A big feature of the new Seesmic.com Webapp is our auto-update feature which provides near-real-time updates in the UI of videos as they're posted.
Under the hood the auto-update uses simple long-polling of our XMPP service via BOSH, using Jack Moffitt's excellent Strophe.js library to handle the nitty-gritty of connections, auth, and parsing all that tricksy XML output.
Pretty cool seeing those video posts pop into the UI over that sweet BOSH connection. But of course with that permanent long-running connection in the browser, we butt right up against the dreaded two-connection limit, and API calls to the backend are stuck going serially through the one remaining pipe. That really sucks a lot of the awesome out of the user-experience we're trying to bring.
In this case, the hackery is the fun and super-interesting world of cross-domain iframe communication. This technique has been around for a long time, but I've never had the pleasure of working with it. And by "pleasure," of course I mean "annoying, nagging pain, like a migraine that just won't go away."
The same-origin policy means pages served from different subdomains can't communicate with each other, but that's precisely what we need in this case -- we need to unload that BOSH connection to a different subdomain. Cross-domain iframe communication gets around this limitation by taking advantage of the fact that you can change the
The idea is pretty simple -- serve the page in an iframe from a subdomain, change
In practice, it's tweakier than that, with different browsers having different ideas about what exactly "match the hosting page" means. And as you might expect, it's Safari and Firefox at one end of the table, and IE way down at the other.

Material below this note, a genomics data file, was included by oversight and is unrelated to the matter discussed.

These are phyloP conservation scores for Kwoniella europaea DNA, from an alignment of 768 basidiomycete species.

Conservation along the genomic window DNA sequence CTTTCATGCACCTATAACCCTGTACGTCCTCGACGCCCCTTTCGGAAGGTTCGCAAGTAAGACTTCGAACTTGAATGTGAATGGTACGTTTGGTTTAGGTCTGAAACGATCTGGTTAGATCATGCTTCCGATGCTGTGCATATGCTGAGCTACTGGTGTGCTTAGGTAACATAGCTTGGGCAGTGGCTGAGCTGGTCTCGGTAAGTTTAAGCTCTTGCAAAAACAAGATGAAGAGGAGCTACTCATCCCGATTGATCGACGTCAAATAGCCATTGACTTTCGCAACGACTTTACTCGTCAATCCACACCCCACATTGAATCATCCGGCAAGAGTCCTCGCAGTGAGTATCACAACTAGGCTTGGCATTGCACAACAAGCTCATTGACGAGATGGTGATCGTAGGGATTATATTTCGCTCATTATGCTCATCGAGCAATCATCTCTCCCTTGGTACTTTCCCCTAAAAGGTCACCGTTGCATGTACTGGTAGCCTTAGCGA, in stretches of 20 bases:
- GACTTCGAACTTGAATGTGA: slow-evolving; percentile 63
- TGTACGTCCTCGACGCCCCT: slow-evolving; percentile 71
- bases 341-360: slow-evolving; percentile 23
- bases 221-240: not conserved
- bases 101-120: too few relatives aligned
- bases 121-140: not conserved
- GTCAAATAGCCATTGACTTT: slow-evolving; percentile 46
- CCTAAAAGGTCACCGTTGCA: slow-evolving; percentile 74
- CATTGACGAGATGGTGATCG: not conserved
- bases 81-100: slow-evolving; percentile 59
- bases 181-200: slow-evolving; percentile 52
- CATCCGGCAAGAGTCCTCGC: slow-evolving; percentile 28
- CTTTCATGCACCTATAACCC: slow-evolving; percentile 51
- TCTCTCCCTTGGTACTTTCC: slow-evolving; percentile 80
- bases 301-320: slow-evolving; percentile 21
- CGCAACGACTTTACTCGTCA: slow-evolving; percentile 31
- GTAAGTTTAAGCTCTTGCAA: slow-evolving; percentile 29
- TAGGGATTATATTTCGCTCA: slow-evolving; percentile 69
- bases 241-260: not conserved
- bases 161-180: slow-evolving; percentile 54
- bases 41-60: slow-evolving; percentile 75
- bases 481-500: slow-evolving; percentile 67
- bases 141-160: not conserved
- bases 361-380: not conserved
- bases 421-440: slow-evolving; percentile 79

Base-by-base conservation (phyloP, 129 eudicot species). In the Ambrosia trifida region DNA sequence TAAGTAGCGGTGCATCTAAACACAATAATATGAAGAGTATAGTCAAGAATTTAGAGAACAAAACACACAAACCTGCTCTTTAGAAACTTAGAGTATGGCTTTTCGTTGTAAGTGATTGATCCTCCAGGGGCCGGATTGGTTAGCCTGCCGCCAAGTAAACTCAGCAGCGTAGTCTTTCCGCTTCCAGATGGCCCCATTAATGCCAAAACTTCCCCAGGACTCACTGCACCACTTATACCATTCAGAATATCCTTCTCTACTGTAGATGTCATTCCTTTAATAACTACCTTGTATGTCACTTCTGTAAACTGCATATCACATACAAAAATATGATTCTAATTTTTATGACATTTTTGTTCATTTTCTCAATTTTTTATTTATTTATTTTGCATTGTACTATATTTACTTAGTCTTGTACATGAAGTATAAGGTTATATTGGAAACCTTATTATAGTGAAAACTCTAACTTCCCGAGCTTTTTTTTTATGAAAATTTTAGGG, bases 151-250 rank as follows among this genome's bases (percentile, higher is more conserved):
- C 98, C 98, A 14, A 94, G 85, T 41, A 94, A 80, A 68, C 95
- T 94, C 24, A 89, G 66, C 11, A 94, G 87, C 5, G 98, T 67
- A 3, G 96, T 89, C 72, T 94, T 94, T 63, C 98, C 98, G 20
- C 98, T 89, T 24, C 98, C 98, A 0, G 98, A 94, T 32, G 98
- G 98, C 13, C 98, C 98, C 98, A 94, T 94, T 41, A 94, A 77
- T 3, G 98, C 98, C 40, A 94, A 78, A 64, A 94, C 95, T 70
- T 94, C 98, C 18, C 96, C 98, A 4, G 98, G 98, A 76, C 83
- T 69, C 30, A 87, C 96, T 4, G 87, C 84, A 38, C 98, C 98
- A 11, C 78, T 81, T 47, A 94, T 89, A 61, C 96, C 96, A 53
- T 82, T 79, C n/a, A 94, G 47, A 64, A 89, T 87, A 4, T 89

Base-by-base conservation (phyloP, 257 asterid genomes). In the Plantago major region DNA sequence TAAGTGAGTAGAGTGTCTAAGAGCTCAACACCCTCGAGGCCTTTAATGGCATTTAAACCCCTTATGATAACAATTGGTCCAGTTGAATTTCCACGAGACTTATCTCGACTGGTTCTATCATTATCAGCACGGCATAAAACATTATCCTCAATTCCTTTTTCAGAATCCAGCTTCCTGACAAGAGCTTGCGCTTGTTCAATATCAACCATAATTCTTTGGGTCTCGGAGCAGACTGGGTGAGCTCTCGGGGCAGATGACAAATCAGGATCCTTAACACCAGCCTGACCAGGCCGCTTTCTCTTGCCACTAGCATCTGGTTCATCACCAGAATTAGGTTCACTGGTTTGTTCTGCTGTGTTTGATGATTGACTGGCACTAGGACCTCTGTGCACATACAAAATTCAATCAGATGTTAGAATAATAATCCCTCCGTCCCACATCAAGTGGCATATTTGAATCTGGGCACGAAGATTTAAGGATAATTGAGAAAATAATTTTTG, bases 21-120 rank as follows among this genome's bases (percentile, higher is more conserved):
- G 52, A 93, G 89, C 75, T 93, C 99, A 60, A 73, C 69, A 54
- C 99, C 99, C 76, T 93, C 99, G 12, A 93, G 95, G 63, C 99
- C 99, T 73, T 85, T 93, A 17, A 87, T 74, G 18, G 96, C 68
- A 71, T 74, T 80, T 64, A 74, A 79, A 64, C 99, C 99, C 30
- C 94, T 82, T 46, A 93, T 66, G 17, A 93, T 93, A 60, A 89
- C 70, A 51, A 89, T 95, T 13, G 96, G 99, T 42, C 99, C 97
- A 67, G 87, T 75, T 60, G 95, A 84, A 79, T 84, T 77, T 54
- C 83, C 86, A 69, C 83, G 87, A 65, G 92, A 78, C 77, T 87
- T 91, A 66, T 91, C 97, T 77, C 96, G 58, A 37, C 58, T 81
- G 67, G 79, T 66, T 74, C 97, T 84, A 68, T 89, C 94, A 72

Here's the breakdown I found. Maybe this will save some other folks a few minutes of irritation.
TLD: They don't care if the parent page and the iframe
document.domainare a top-level domain or not, they just want them to match.
document.domain: Bizarrely, you have to set the
document.domainon both the parent page and the iframe page even if the parent page is already what you want.
TLD: Totally doesn't work unless both parent page and iframe page are using a top-level domain for the
document.domain: Bizarrely, you cannot reset the document.domain of the parent page if it's already a TLD. Resetting it (even to the same value) will break the cross-iframe communication.
Once I got through stubbing toes on all the annoying inconsistencies, communication back and forth between the iframe document and the parent worked great. Now we've got the two pages chit-chatting back and forth like two distant relatives at a family reunion who discover they both love Ronnie James Dio.
The browser still has to deal with the continuous open connection to the backend, but it's noticeable how much snappier the app is without BOSH sitting there Bogarting one of only two available connections to the main app domain.